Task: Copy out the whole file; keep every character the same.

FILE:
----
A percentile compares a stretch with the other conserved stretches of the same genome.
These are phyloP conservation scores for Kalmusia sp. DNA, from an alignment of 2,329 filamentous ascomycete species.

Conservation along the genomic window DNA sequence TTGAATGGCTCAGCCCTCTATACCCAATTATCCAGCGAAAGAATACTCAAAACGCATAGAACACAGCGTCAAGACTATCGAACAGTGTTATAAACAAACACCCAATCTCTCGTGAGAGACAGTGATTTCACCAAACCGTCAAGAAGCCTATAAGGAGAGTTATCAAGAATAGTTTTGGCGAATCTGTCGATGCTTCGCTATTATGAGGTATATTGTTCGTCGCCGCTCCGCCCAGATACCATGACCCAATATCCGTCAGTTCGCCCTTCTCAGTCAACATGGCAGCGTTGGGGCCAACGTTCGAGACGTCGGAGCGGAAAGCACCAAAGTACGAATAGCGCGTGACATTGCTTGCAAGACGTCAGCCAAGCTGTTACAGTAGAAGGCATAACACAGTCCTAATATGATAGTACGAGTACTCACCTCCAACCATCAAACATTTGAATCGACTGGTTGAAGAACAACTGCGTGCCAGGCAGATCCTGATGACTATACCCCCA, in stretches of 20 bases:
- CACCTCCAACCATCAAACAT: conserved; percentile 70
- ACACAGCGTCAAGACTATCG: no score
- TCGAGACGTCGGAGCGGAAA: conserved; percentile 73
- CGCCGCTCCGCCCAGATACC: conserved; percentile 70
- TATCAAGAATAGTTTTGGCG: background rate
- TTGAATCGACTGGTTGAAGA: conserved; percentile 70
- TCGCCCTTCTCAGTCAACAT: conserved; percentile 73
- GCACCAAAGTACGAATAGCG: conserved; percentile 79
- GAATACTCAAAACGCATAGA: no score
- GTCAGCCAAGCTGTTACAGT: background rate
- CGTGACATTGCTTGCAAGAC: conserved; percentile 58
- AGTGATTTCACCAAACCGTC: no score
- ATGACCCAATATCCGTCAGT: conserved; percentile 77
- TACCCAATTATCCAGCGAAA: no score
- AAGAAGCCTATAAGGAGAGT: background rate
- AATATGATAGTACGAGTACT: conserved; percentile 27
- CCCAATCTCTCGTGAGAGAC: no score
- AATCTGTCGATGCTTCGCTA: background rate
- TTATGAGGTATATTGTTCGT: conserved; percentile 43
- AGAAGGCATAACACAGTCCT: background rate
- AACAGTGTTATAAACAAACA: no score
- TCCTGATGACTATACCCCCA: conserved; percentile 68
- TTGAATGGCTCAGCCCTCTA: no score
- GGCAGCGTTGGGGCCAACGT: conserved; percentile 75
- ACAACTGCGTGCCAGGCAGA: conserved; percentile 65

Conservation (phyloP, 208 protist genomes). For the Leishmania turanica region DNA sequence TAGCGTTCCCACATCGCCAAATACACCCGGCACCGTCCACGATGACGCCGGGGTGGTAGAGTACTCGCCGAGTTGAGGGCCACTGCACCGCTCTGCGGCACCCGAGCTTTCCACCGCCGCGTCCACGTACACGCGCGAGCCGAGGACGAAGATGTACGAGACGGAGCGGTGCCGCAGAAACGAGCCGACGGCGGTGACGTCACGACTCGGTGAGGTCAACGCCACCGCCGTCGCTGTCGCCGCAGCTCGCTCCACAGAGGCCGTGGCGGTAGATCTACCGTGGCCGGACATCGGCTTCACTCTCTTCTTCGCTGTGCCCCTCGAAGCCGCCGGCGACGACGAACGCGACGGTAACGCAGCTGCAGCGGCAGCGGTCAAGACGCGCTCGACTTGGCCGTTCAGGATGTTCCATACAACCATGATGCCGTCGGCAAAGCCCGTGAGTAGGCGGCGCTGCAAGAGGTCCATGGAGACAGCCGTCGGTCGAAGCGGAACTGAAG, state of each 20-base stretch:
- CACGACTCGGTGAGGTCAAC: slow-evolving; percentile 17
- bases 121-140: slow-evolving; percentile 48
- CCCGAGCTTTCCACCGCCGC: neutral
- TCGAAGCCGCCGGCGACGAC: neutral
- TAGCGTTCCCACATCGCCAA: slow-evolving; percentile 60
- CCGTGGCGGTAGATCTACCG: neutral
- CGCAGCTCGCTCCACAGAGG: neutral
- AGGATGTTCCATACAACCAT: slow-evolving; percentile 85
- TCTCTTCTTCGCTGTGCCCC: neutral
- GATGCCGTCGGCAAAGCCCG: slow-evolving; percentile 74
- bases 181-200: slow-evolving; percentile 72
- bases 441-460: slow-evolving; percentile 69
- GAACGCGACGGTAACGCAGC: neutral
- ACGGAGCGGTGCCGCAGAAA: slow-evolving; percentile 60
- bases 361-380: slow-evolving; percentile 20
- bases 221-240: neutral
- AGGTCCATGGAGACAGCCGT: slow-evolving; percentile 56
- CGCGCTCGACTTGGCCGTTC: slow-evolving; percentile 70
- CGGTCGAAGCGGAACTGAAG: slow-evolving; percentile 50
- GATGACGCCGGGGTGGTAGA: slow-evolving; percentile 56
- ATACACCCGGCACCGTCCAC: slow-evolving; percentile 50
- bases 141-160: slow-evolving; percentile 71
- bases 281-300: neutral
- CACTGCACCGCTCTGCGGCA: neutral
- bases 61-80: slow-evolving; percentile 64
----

A percentile compares a stretch with the other conserved stretches of the same genome.
These are phyloP conservation scores for Kalmusia sp. DNA, from an alignment of 2,329 filamentous ascomycete species.

Conservation along the genomic window DNA sequence TTGAATGGCTCAGCCCTCTATACCCAATTATCCAGCGAAAGAATACTCAAAACGCATAGAACACAGCGTCAAGACTATCGAACAGTGTTATAAACAAACACCCAATCTCTCGTGAGAGACAGTGATTTCACCAAACCGTCAAGAAGCCTATAAGGAGAGTTATCAAGAATAGTTTTGGCGAATCTGTCGATGCTTCGCTATTATGAGGTATATTGTTCGTCGCCGCTCCGCCCAGATACCATGACCCAATATCCGTCAGTTCGCCCTTCTCAGTCAACATGGCAGCGTTGGGGCCAACGTTCGAGACGTCGGAGCGGAAAGCACCAAAGTACGAATAGCGCGTGACATTGCTTGCAAGACGTCAGCCAAGCTGTTACAGTAGAAGGCATAACACAGTCCTAATATGATAGTACGAGTACTCACCTCCAACCATCAAACATTTGAATCGACTGGTTGAAGAACAACTGCGTGCCAGGCAGATCCTGATGACTATACCCCCA, in stretches of 20 bases:
- CACCTCCAACCATCAAACAT: conserved; percentile 70
- ACACAGCGTCAAGACTATCG: no score
- TCGAGACGTCGGAGCGGAAA: conserved; percentile 73
- CGCCGCTCCGCCCAGATACC: conserved; percentile 70
- TATCAAGAATAGTTTTGGCG: background rate
- TTGAATCGACTGGTTGAAGA: conserved; percentile 70
- TCGCCCTTCTCAGTCAACAT: conserved; percentile 73
- GCACCAAAGTACGAATAGCG: conserved; percentile 79
- GAATACTCAAAACGCATAGA: no score
- GTCAGCCAAGCTGTTACAGT: background rate
- CGTGACATTGCTTGCAAGAC: conserved; percentile 58
- AGTGATTTCACCAAACCGTC: no score
- ATGACCCAATATCCGTCAGT: conserved; percentile 77
- TACCCAATTATCCAGCGAAA: no score
- AAGAAGCCTATAAGGAGAGT: background rate
- AATATGATAGTACGAGTACT: conserved; percentile 27
- CCCAATCTCTCGTGAGAGAC: no score
- AATCTGTCGATGCTTCGCTA: background rate
- TTATGAGGTATATTGTTCGT: conserved; percentile 43
- AGAAGGCATAACACAGTCCT: background rate
- AACAGTGTTATAAACAAACA: no score
- TCCTGATGACTATACCCCCA: conserved; percentile 68
- TTGAATGGCTCAGCCCTCTA: no score
- GGCAGCGTTGGGGCCAACGT: conserved; percentile 75
- ACAACTGCGTGCCAGGCAGA: conserved; percentile 65

Conservation (phyloP, 208 protist genomes). For the Leishmania turanica region DNA sequence TAGCGTTCCCACATCGCCAAATACACCCGGCACCGTCCACGATGACGCCGGGGTGGTAGAGTACTCGCCGAGTTGAGGGCCACTGCACCGCTCTGCGGCACCCGAGCTTTCCACCGCCGCGTCCACGTACACGCGCGAGCCGAGGACGAAGATGTACGAGACGGAGCGGTGCCGCAGAAACGAGCCGACGGCGGTGACGTCACGACTCGGTGAGGTCAACGCCACCGCCGTCGCTGTCGCCGCAGCTCGCTCCACAGAGGCCGTGGCGGTAGATCTACCGTGGCCGGACATCGGCTTCACTCTCTTCTTCGCTGTGCCCCTCGAAGCCGCCGGCGACGACGAACGCGACGGTAACGCAGCTGCAGCGGCAGCGGTCAAGACGCGCTCGACTTGGCCGTTCAGGATGTTCCATACAACCATGATGCCGTCGGCAAAGCCCGTGAGTAGGCGGCGCTGCAAGAGGTCCATGGAGACAGCCGTCGGTCGAAGCGGAACTGAAG, state of each 20-base stretch:
- CACGACTCGGTGAGGTCAAC: slow-evolving; percentile 17
- bases 121-140: slow-evolving; percentile 48
- CCCGAGCTTTCCACCGCCGC: neutral
- TCGAAGCCGCCGGCGACGAC: neutral
- TAGCGTTCCCACATCGCCAA: slow-evolving; percentile 60
- CCGTGGCGGTAGATCTACCG: neutral
- CGCAGCTCGCTCCACAGAGG: neutral
- AGGATGTTCCATACAACCAT: slow-evolving; percentile 85
- TCTCTTCTTCGCTGTGCCCC: neutral
- GATGCCGTCGGCAAAGCCCG: slow-evolving; percentile 74
- bases 181-200: slow-evolving; percentile 72
- bases 441-460: slow-evolving; percentile 69
- GAACGCGACGGTAACGCAGC: neutral
- ACGGAGCGGTGCCGCAGAAA: slow-evolving; percentile 60
- bases 361-380: slow-evolving; percentile 20
- bases 221-240: neutral
- AGGTCCATGGAGACAGCCGT: slow-evolving; percentile 56
- CGCGCTCGACTTGGCCGTTC: slow-evolving; percentile 70
- CGGTCGAAGCGGAACTGAAG: slow-evolving; percentile 50
- GATGACGCCGGGGTGGTAGA: slow-evolving; percentile 56
- ATACACCCGGCACCGTCCAC: slow-evolving; percentile 50
- bases 141-160: slow-evolving; percentile 71
- bases 281-300: neutral
- CACTGCACCGCTCTGCGGCA: neutral
- bases 61-80: slow-evolving; percentile 64